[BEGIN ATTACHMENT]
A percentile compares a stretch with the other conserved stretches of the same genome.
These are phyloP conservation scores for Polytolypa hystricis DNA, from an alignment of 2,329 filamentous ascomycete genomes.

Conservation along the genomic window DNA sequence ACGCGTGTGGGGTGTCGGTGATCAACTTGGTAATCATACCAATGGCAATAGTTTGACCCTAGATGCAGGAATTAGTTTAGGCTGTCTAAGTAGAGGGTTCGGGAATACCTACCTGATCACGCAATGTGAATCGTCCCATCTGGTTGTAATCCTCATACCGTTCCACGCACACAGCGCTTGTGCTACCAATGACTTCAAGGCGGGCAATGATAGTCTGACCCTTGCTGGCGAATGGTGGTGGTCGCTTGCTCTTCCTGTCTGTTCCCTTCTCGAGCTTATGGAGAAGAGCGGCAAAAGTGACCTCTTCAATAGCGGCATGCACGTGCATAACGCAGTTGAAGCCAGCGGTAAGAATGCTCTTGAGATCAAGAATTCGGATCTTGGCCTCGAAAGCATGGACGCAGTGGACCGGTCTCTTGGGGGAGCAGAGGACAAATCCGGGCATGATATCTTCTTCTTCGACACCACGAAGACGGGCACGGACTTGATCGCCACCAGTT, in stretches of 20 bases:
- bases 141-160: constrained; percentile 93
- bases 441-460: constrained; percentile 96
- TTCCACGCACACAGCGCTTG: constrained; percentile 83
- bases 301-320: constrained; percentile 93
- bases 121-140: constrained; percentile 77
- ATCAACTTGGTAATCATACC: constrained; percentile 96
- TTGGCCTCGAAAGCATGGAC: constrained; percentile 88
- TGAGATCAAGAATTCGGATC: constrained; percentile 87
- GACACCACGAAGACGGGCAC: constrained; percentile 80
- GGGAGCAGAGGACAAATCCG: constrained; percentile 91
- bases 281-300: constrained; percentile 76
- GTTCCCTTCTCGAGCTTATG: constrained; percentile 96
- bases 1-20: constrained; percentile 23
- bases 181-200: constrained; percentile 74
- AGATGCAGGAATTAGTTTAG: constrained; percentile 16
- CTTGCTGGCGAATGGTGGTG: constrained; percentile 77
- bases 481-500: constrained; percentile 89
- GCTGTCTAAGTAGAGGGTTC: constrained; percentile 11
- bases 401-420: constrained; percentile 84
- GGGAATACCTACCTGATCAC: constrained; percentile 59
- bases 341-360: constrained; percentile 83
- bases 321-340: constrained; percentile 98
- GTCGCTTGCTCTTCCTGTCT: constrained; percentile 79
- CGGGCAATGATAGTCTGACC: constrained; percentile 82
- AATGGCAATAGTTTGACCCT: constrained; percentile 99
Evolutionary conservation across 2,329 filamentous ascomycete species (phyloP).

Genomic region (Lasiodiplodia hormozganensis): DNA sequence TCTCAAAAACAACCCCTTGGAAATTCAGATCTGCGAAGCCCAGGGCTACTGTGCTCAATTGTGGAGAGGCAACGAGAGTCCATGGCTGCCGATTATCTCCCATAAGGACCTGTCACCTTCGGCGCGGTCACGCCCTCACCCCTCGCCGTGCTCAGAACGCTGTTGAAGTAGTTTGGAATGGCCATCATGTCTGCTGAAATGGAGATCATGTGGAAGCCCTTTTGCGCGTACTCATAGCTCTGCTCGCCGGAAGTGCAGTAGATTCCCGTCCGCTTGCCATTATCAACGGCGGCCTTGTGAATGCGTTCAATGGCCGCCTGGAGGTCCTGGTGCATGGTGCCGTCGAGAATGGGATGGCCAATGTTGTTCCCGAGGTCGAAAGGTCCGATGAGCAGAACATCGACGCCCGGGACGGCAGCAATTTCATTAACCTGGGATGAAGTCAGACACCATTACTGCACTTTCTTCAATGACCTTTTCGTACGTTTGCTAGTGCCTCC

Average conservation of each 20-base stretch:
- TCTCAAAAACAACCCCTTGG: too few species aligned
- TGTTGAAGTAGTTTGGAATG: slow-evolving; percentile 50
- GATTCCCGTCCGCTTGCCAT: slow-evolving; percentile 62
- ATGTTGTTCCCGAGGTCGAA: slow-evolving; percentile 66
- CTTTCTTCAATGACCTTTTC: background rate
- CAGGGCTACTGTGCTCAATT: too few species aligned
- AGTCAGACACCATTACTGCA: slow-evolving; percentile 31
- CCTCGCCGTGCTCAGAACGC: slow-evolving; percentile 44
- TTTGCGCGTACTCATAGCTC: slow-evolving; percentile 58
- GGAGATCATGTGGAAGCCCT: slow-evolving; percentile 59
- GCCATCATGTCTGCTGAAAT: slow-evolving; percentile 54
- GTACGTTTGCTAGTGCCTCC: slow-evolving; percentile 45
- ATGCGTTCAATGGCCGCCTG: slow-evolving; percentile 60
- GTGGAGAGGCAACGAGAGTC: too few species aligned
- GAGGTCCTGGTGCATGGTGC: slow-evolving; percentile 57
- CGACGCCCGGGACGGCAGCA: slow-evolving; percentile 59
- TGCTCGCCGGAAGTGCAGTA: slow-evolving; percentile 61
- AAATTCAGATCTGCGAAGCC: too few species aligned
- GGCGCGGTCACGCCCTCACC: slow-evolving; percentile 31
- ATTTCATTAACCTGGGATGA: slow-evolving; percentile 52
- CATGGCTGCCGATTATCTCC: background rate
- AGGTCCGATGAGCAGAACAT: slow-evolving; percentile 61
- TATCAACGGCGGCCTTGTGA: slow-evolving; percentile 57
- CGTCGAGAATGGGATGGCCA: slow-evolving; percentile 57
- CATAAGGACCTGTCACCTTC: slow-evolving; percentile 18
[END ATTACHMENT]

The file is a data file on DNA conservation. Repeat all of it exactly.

A percentile compares a stretch with the other conserved stretches of the same genome.
These are phyloP conservation scores for Polytolypa hystricis DNA, from an alignment of 2,329 filamentous ascomycete genomes.

Conservation along the genomic window DNA sequence ACGCGTGTGGGGTGTCGGTGATCAACTTGGTAATCATACCAATGGCAATAGTTTGACCCTAGATGCAGGAATTAGTTTAGGCTGTCTAAGTAGAGGGTTCGGGAATACCTACCTGATCACGCAATGTGAATCGTCCCATCTGGTTGTAATCCTCATACCGTTCCACGCACACAGCGCTTGTGCTACCAATGACTTCAAGGCGGGCAATGATAGTCTGACCCTTGCTGGCGAATGGTGGTGGTCGCTTGCTCTTCCTGTCTGTTCCCTTCTCGAGCTTATGGAGAAGAGCGGCAAAAGTGACCTCTTCAATAGCGGCATGCACGTGCATAACGCAGTTGAAGCCAGCGGTAAGAATGCTCTTGAGATCAAGAATTCGGATCTTGGCCTCGAAAGCATGGACGCAGTGGACCGGTCTCTTGGGGGAGCAGAGGACAAATCCGGGCATGATATCTTCTTCTTCGACACCACGAAGACGGGCACGGACTTGATCGCCACCAGTT, in stretches of 20 bases:
- bases 141-160: constrained; percentile 93
- bases 441-460: constrained; percentile 96
- TTCCACGCACACAGCGCTTG: constrained; percentile 83
- bases 301-320: constrained; percentile 93
- bases 121-140: constrained; percentile 77
- ATCAACTTGGTAATCATACC: constrained; percentile 96
- TTGGCCTCGAAAGCATGGAC: constrained; percentile 88
- TGAGATCAAGAATTCGGATC: constrained; percentile 87
- GACACCACGAAGACGGGCAC: constrained; percentile 80
- GGGAGCAGAGGACAAATCCG: constrained; percentile 91
- bases 281-300: constrained; percentile 76
- GTTCCCTTCTCGAGCTTATG: constrained; percentile 96
- bases 1-20: constrained; percentile 23
- bases 181-200: constrained; percentile 74
- AGATGCAGGAATTAGTTTAG: constrained; percentile 16
- CTTGCTGGCGAATGGTGGTG: constrained; percentile 77
- bases 481-500: constrained; percentile 89
- GCTGTCTAAGTAGAGGGTTC: constrained; percentile 11
- bases 401-420: constrained; percentile 84
- GGGAATACCTACCTGATCAC: constrained; percentile 59
- bases 341-360: constrained; percentile 83
- bases 321-340: constrained; percentile 98
- GTCGCTTGCTCTTCCTGTCT: constrained; percentile 79
- CGGGCAATGATAGTCTGACC: constrained; percentile 82
- AATGGCAATAGTTTGACCCT: constrained; percentile 99
Evolutionary conservation across 2,329 filamentous ascomycete species (phyloP).

Genomic region (Lasiodiplodia hormozganensis): DNA sequence TCTCAAAAACAACCCCTTGGAAATTCAGATCTGCGAAGCCCAGGGCTACTGTGCTCAATTGTGGAGAGGCAACGAGAGTCCATGGCTGCCGATTATCTCCCATAAGGACCTGTCACCTTCGGCGCGGTCACGCCCTCACCCCTCGCCGTGCTCAGAACGCTGTTGAAGTAGTTTGGAATGGCCATCATGTCTGCTGAAATGGAGATCATGTGGAAGCCCTTTTGCGCGTACTCATAGCTCTGCTCGCCGGAAGTGCAGTAGATTCCCGTCCGCTTGCCATTATCAACGGCGGCCTTGTGAATGCGTTCAATGGCCGCCTGGAGGTCCTGGTGCATGGTGCCGTCGAGAATGGGATGGCCAATGTTGTTCCCGAGGTCGAAAGGTCCGATGAGCAGAACATCGACGCCCGGGACGGCAGCAATTTCATTAACCTGGGATGAAGTCAGACACCATTACTGCACTTTCTTCAATGACCTTTTCGTACGTTTGCTAGTGCCTCC

Average conservation of each 20-base stretch:
- TCTCAAAAACAACCCCTTGG: too few species aligned
- TGTTGAAGTAGTTTGGAATG: slow-evolving; percentile 50
- GATTCCCGTCCGCTTGCCAT: slow-evolving; percentile 62
- ATGTTGTTCCCGAGGTCGAA: slow-evolving; percentile 66
- CTTTCTTCAATGACCTTTTC: background rate
- CAGGGCTACTGTGCTCAATT: too few species aligned
- AGTCAGACACCATTACTGCA: slow-evolving; percentile 31
- CCTCGCCGTGCTCAGAACGC: slow-evolving; percentile 44
- TTTGCGCGTACTCATAGCTC: slow-evolving; percentile 58
- GGAGATCATGTGGAAGCCCT: slow-evolving; percentile 59
- GCCATCATGTCTGCTGAAAT: slow-evolving; percentile 54
- GTACGTTTGCTAGTGCCTCC: slow-evolving; percentile 45
- ATGCGTTCAATGGCCGCCTG: slow-evolving; percentile 60
- GTGGAGAGGCAACGAGAGTC: too few species aligned
- GAGGTCCTGGTGCATGGTGC: slow-evolving; percentile 57
- CGACGCCCGGGACGGCAGCA: slow-evolving; percentile 59
- TGCTCGCCGGAAGTGCAGTA: slow-evolving; percentile 61
- AAATTCAGATCTGCGAAGCC: too few species aligned
- GGCGCGGTCACGCCCTCACC: slow-evolving; percentile 31
- ATTTCATTAACCTGGGATGA: slow-evolving; percentile 52
- CATGGCTGCCGATTATCTCC: background rate
- AGGTCCGATGAGCAGAACAT: slow-evolving; percentile 61
- TATCAACGGCGGCCTTGTGA: slow-evolving; percentile 57
- CGTCGAGAATGGGATGGCCA: slow-evolving; percentile 57
- CATAAGGACCTGTCACCTTC: slow-evolving; percentile 18